The branch falls to the ground and is reabsorbed into the ground, into the roots of the tree, continuing to support the tree, providing it with strength. While it is no longer in the same position, it hasn't gone away. It's still there, a vital part of the tree.
At the site of the scar, where the branch fell away from the tree, regrowth occurs all around it - this is our adaptation, our coping, our grieving process, around the loss.
What a way to conceptualise grief and loss. Magic.
Then Tom talked to me about the Bird and the Fish.
He asked me to hold my fingers up to make the shape of a love heart - one hand forming one half and the other doing the same to complete the heart. Tom said, "One half of your hand is the bird and the other is the fish."
When you look at the diagram, you'll see the bird flying above the water - he can never enter the water, therefore it's difficult for him to control anything that happens in there.
The fish you'll see is swimming in the water - he can never survive up on the land, therefore it's difficult for him to have any control over what happens up there. If the fish tried to come up onto the land of the bird tried to enter the water, both would find themselves in an extreme state of stress. However, when they both accept their situations and both only focus on the things they have control over they find a greater sense of calm and peace.
What an exceptional metaphor for one of the greatest lessons we humans can ever learn - let go of the things outside of your control and focus only on what is in your ability to chance. I think this represents why acceptance is such an important part of the grieving process. The more we struggle to change an unchangeable situation, whether that be to un-do a past hurt, or bring back someone we've lost, the more distress we will experience and the more stuck we will become.
There's another side to the Bird and Fish story, one that is not based on love, peace of calm. There are unfortunately some birds that prey on fish. They sit on top of the water, coaxing the fish closer before diving below the surface to harm them. This is an example of a use of power and control and is equivalent in human terms to situations of domestic violence for example, when one person uses their power to control another. This is not love.
You see, mutual respect between the bird and the fish, leads to an equilibrium - a balance - love.
Tom sent me some information about the Red Dust Healing Program and what is written below, as well as the poster above come directly from Red Dust Healing.
The Red Dust healing program facilitates the understanding of “Rejection” and “Grief and Loss” being the foundation of all hurt and trauma. Though written from indigenous perspectives Red Dust Healing also targets non indigenous people because rejection knows no boundaries it's the same for young and old, it's the same for male and female, it's the same for black and white - IT JUST HURTS.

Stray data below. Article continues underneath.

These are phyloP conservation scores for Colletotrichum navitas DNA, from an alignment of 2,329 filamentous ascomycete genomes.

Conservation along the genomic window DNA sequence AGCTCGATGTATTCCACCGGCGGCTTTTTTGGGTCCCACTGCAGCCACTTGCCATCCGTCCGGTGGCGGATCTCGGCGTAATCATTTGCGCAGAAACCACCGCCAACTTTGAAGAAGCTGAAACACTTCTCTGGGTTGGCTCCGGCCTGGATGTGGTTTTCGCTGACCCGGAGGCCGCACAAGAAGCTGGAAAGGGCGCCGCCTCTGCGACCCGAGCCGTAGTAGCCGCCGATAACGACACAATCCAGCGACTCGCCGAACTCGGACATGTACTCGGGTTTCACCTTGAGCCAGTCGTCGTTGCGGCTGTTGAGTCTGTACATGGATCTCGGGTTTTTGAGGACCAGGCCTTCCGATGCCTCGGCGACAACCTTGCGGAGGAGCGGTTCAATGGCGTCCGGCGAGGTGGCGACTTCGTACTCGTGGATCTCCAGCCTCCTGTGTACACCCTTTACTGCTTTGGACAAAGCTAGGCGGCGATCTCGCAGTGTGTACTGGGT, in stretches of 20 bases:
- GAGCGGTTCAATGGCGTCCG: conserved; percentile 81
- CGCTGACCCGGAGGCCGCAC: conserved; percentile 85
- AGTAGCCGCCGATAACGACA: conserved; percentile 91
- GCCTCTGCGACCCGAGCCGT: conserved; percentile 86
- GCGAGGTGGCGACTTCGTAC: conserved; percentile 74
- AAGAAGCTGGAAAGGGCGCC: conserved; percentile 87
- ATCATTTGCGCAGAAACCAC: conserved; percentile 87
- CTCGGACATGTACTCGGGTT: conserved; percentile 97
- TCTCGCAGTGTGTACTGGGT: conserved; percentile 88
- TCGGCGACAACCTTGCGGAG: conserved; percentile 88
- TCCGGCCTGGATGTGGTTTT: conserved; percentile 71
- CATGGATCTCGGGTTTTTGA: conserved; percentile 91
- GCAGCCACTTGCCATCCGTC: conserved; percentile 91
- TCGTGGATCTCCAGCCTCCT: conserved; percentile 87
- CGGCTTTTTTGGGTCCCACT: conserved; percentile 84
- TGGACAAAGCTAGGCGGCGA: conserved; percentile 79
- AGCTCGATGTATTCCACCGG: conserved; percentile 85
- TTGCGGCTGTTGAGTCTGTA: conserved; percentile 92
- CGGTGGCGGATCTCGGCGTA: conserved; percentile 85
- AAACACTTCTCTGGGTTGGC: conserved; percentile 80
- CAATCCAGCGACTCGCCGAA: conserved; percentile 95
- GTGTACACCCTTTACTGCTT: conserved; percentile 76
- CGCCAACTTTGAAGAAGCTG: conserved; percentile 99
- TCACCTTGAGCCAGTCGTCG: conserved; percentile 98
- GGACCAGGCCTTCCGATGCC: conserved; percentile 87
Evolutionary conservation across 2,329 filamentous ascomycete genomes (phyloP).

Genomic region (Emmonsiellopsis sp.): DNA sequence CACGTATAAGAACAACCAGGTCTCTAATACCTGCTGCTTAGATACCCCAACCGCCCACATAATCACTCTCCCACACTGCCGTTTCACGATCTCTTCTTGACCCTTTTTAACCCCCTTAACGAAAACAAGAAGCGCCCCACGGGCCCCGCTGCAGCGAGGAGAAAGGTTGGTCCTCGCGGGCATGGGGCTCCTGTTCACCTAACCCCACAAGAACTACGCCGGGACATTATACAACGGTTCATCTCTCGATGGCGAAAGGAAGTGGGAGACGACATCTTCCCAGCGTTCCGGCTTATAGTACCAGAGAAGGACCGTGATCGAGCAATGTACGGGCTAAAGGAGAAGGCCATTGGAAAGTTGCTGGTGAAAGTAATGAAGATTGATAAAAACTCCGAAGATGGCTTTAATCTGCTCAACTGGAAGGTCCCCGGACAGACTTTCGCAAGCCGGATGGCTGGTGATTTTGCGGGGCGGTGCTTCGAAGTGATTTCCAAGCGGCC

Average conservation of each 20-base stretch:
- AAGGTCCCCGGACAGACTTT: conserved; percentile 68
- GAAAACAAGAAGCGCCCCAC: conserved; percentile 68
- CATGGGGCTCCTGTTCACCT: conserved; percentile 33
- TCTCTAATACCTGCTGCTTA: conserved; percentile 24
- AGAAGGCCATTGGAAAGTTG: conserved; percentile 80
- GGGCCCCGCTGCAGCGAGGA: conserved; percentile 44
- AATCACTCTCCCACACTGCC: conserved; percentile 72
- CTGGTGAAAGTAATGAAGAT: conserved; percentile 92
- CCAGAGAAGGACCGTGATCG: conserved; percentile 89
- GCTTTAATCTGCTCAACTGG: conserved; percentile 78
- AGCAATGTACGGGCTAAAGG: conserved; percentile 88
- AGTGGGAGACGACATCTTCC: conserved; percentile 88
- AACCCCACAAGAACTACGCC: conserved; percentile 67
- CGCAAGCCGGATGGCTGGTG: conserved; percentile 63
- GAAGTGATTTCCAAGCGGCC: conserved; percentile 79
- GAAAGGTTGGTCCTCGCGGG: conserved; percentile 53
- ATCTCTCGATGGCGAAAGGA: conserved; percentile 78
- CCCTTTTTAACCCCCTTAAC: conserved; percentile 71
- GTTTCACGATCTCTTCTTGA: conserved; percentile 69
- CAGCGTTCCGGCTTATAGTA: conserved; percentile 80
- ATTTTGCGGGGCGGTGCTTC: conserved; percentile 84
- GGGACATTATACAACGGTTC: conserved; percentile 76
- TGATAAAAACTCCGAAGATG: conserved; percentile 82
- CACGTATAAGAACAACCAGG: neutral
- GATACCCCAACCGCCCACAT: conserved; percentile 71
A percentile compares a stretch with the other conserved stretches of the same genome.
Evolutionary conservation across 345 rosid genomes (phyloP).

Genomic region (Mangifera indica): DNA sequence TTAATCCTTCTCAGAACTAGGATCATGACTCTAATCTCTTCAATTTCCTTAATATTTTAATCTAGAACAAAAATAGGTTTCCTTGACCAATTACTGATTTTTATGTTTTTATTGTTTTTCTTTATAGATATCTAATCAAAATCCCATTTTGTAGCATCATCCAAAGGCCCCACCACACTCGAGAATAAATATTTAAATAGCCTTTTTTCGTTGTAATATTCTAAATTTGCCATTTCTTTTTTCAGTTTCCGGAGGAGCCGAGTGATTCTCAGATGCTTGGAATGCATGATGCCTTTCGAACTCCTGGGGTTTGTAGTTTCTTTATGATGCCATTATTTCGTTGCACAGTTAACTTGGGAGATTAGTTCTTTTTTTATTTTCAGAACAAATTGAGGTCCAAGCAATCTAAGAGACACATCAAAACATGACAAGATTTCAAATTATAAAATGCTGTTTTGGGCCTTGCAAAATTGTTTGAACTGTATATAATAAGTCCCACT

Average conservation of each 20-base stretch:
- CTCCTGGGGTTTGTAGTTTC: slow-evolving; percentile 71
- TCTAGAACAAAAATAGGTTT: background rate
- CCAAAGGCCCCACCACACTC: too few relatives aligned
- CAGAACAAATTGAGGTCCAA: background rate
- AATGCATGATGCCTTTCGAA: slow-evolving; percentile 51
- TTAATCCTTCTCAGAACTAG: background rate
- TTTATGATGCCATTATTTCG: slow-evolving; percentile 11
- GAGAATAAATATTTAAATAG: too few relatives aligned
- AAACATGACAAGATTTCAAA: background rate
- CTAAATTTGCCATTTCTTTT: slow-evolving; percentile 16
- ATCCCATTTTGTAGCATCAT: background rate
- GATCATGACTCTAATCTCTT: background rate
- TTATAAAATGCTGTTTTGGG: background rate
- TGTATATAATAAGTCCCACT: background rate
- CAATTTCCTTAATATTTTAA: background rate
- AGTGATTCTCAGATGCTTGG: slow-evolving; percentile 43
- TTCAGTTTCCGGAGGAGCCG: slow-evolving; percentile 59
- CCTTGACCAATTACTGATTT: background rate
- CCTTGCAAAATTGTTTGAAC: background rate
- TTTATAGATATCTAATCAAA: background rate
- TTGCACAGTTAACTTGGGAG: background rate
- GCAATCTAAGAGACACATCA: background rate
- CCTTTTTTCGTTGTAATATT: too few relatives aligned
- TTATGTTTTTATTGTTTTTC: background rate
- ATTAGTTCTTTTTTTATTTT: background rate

As at January 2017, over 12000 people have now officially completed different stages of the program with some outstanding results. The main reason why this program has had success is that it is targeted at the heart and not the head.
The program targets four key areas:
2. Pro-social Modelling
3. Professional Development
4. Cultural Awareness
Its tools are designed to complement the clinical model for health professionals everywhere who have struggled to effectively diagnose the mental health issues of Indigenous people through lack of understanding of not only the cultural differences but also their histories of trauma, grief and loss and rejection. In fact, Tom Powell works closely with Southern Cross University and the Australian Psychological Society to educate students and psychologists to enhance their understanding of these issues in order to improve the outcomes for all involved.
The program allows for numeracy and literacy issues, it caters for all ATSI men and women young and old, Cultural Awareness modules for non-ATSI people. The program has also been run with a mixed group of ATSI and non-ATSI people. The program creates an environment that allows for confidentiality to be kept and participants feel free to express their emotions.
"Thanks for rolling with the Red Dust! Spread Out and Stick Together." Tom Powell
I can't thank Tom enough for his time and generosity so far and I look forward to attending a Red Dust Healing training program as soon as I possibly can. Perhaps I'll see some of you there! In the meantime, please leave any comments for Tom or myself below - we'd love to hear your feedback and don't forget to share us with your friends and subscribe to our newsletter on the home page. x